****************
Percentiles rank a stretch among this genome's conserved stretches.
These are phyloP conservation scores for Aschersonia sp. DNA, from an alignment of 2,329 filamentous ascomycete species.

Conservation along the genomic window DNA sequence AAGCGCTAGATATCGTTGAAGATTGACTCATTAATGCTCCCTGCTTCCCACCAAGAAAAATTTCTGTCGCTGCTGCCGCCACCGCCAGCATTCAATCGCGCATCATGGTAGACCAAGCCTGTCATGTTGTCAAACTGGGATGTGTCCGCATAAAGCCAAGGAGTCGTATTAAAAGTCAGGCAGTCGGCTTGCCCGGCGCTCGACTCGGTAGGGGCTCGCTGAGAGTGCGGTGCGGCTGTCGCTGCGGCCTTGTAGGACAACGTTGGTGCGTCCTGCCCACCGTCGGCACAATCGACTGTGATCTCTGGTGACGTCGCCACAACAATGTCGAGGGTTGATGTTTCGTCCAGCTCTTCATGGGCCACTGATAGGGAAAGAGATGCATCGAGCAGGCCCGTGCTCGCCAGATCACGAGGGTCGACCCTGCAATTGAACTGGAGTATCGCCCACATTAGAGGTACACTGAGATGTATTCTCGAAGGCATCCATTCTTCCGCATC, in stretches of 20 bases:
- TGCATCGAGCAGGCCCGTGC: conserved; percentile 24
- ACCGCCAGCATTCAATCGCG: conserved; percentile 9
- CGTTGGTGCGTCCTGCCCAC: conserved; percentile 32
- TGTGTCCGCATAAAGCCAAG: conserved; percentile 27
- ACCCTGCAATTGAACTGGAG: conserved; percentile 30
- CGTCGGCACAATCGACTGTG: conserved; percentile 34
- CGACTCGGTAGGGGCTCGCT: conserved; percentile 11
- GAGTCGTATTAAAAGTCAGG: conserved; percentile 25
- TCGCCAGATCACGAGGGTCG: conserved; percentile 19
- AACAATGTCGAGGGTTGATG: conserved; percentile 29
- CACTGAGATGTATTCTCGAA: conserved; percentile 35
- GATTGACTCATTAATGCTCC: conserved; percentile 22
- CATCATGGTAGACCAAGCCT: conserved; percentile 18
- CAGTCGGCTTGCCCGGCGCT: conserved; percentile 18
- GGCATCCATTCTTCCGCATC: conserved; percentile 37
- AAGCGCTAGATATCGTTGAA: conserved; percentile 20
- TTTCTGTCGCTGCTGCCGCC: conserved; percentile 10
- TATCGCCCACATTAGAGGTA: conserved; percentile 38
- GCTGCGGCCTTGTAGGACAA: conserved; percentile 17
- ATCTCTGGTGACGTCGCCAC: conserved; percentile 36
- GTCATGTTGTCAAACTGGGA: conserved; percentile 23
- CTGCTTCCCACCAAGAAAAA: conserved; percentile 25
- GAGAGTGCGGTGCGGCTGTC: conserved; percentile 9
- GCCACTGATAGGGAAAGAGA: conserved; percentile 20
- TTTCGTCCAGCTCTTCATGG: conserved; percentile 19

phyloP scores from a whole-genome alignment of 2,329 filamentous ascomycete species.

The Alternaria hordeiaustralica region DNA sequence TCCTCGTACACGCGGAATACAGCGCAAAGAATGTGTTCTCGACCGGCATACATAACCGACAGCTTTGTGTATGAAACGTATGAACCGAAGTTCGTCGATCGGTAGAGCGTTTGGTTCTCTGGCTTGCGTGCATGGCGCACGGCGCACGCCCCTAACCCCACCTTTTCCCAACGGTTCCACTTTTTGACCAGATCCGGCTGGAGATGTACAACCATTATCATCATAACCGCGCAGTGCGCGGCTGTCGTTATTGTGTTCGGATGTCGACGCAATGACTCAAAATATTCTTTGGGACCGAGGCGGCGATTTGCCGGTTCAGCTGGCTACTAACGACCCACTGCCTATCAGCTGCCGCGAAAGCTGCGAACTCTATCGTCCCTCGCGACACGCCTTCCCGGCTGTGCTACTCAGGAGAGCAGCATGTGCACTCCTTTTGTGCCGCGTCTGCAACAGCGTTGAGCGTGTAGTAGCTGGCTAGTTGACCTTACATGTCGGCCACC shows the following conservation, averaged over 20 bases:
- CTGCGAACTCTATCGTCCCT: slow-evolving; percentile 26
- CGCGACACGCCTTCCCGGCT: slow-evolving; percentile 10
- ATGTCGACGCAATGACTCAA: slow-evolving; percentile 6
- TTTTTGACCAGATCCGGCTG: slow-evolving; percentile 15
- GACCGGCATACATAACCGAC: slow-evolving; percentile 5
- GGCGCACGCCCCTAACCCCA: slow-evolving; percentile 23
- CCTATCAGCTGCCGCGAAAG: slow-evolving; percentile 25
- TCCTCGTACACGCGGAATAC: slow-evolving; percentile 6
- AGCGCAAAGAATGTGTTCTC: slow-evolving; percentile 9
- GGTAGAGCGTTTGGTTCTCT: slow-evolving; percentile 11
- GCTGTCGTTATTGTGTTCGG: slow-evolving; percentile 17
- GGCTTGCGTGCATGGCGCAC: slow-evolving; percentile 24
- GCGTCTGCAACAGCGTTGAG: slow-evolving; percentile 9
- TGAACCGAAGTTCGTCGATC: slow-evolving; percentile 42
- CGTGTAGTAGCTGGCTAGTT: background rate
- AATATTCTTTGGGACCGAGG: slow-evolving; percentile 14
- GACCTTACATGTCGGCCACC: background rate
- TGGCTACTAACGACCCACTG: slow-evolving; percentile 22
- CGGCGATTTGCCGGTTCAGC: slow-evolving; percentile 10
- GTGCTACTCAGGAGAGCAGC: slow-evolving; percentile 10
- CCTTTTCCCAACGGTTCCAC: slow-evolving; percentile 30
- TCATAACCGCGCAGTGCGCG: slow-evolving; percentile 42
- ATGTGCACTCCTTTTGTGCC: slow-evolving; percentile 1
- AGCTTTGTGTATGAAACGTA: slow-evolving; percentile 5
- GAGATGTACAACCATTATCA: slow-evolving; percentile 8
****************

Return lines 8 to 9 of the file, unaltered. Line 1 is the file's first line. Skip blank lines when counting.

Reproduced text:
- ACCCTGCAATTGAACTGGAG: conserved; percentile 30
- CGTCGGCACAATCGACTGTG: conserved; percentile 34